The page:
You're right about the need to be patient with the kids.  When I'm gardening, I enjoy listening to them play, and am trying not to nag about the soccer ball being kicked against the fence.  So I've been practicing patience, but sometimes forget when I see them picking at my fence or throwing rocks or garbage into my yard.  Sigh.

But I'm not ready to give up on the living fence concept.  Does anyone have any experience with the thornless sea buckthorn?  Or other suggestions for a cold climate hedge?  
 
Devin Lavign
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If your still wanting to consider living fences, http://www.themodernhomestead.us/article/Multifunctional+Living+Fences.html has a good article on the topic.

Something to consider, as they mention is fruit trees with flexible branches. While not my favorite technique, you can espalier fruit trees into an attractive living fence that could provide a tasty snack for you and the kids on the playground. This could be a way to offer the kids a treat for avoiding kicking balls into the fence. If they know they are welcome to some of the fruit, they might feel invested in protecting it.

Some espalier images if your not familiar











The one big problem would be this sort of thing is not an instant fence, it takes time to grow. You would likely need to put in some sort of support system at least for the short term while trying to train the branches to grow into the fence. However that said, it could be a rewarding option. As it would serve multiple purposes and possibly encourage respect and care from the kids through a little bribery of allowing them to pick fruit from their side of the fence.
 
Jean Soarin
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Hmmm.  I hadn't considered espalier as a possibility.  It would work with regards to the space issue mentioned previously, between the property line and the shed.  However, I'm not sure that I could do without a fence for too long while the trees are growing into the fence.  I'll have to do more research, but this is certainly worth consideration.  Thanks, Devin. 
 
Casie Becker
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It wouldn't be pretty, but one of the ways people around here do espalier is to build a trellis with sturdy posts and cattle panel stretched between. Depending on how well behaved these children are (would they refrain from actually tearing down a whole section of fencing?) The trellis itself would serve as a very light duty fence while the trees grew. Not pretty isn't the same thing as ugly either, just very unimpressive until it was covered with tree growth.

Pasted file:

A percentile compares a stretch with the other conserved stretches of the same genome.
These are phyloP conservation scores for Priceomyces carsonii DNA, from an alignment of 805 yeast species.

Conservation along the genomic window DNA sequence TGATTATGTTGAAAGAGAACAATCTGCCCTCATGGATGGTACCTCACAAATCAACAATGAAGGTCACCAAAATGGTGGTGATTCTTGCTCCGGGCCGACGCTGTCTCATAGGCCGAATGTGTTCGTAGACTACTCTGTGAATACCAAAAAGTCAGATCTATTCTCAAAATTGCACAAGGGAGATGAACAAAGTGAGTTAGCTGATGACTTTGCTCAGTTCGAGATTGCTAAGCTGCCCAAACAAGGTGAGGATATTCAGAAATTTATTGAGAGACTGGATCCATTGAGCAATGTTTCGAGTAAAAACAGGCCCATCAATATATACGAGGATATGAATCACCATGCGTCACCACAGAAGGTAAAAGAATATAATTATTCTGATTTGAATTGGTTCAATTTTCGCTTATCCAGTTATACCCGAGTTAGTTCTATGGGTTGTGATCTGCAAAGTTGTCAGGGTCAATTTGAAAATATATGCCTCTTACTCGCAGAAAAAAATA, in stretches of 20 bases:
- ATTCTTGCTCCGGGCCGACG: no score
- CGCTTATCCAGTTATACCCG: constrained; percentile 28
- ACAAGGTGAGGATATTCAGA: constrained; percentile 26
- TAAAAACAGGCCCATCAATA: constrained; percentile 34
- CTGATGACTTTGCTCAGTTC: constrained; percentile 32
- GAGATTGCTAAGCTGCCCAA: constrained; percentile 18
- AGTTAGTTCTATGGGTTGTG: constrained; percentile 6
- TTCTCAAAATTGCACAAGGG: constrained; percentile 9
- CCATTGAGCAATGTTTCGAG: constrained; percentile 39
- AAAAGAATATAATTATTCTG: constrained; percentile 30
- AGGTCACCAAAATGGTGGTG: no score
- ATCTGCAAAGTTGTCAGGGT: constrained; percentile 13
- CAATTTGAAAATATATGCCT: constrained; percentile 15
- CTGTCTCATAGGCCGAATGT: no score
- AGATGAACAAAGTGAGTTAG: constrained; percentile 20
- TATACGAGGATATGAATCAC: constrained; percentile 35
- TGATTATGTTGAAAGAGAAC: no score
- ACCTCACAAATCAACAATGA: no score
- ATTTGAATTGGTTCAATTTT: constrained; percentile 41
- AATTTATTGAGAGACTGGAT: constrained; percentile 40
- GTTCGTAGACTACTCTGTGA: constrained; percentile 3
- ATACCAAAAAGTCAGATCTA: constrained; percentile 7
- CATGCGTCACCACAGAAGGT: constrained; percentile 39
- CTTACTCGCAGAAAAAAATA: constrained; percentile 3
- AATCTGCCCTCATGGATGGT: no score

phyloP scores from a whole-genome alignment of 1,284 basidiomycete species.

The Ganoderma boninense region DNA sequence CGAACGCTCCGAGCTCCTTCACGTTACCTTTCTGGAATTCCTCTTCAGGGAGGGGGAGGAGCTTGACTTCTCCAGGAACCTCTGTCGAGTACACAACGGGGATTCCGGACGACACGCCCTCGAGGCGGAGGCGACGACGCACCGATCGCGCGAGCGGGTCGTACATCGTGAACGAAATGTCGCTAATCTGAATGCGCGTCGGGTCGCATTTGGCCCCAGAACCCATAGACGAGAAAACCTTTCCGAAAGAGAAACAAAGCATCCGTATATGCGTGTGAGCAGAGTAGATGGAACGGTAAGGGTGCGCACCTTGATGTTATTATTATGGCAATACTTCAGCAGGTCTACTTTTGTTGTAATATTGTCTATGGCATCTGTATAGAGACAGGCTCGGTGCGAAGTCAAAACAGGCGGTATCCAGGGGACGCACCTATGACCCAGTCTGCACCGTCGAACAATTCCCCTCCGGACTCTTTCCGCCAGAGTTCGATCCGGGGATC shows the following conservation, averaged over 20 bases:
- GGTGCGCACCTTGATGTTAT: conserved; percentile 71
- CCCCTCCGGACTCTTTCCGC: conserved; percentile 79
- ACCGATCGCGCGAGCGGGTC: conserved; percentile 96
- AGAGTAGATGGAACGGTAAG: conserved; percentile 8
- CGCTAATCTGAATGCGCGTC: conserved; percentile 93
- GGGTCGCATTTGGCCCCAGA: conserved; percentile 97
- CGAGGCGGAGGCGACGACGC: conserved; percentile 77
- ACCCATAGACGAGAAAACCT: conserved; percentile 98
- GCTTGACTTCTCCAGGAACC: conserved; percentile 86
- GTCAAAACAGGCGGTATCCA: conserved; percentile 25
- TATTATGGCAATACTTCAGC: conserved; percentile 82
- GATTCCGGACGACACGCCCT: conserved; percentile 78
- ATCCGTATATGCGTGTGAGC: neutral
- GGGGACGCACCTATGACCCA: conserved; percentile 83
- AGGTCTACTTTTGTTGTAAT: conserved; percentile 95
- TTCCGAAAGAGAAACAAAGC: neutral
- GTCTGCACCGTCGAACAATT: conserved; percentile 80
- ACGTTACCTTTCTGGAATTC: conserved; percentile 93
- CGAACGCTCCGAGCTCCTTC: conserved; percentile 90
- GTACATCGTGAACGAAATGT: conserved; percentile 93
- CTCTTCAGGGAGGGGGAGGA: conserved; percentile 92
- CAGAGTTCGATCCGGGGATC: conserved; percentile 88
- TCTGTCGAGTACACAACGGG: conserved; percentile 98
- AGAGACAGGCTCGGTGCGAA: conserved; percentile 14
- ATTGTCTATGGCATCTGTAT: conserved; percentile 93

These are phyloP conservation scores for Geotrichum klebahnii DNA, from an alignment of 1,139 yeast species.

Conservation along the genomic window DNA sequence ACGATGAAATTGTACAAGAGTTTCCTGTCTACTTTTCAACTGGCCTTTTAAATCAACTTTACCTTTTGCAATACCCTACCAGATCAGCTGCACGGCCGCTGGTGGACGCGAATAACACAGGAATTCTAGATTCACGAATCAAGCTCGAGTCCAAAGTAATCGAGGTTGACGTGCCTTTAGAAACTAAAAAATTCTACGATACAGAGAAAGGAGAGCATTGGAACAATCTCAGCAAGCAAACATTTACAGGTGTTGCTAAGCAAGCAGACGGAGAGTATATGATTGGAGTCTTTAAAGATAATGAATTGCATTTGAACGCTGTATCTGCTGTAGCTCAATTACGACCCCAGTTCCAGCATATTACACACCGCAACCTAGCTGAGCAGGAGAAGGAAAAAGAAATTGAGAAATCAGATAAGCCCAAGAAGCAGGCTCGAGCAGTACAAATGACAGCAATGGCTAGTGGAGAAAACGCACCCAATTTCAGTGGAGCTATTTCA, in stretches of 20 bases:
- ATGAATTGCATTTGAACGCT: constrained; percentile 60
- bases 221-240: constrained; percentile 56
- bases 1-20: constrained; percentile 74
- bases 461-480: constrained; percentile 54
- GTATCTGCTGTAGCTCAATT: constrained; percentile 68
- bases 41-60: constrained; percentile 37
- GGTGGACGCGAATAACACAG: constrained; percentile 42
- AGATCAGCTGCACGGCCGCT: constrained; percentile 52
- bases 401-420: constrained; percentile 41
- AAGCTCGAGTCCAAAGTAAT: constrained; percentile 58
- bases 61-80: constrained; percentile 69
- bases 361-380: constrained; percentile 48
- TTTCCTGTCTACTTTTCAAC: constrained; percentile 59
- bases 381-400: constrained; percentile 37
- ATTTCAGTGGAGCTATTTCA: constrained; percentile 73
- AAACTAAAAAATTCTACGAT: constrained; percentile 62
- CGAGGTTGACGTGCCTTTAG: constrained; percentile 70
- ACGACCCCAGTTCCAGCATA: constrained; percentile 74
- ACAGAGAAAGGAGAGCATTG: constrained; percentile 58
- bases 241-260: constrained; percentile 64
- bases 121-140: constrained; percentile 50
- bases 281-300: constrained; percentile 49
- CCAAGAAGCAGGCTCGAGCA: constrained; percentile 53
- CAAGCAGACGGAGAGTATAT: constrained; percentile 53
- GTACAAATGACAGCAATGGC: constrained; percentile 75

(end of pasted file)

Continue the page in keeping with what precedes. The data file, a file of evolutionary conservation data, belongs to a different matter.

Dawn Hoff
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Casie Becker wrote:It wouldn't be pretty, but one of the ways people around here do espalier is to build a trellis with sturdy posts and cattle panel stretched between. Depending on how well behaved these children are (would they refrain from actually tearing down a whole section of fencing?) The trellis itself would serve as a very light duty fence while the trees grew. Not pretty isn't the same thing as ugly either, just very unimpressive until it was covered with tree growth.

I actually like the simplicity of cattle panels between fence posts - I think it is much prettier than most fences (and where I live most fences are chain link with barb wire on top and shade cloth for privacy... that ain't pretty!).

In zone 3 a willow hedge might be a good solution - they grow really fast. Maybe a few fruit trees in between?
 
Jean Soarin
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Thanks for all the ideas and suggestions. 

Regarding the espalier idea...

As I said, my fence panels are on their last leg, but the posts are solid.  I could remove the wooden panels and put in cattle panels.  Or maybe I could just string horizontal wire fencing between the posts.  I think that kids might have less of a tendency to climb wire as opposed to cattle panels.

The million-dollar question is:  would the kids actually respect it?  It all depends on the kids.  Because it's a rental building, families often move in or out.  Those there now are well-behaved, although when they play soccer, the ball does hit my fence once in a while. I'm assuming that an apple or plum trees could absorb a bit of gentle abuse like that.  However, there've also been some needy, unhappy kids who were downright destructive.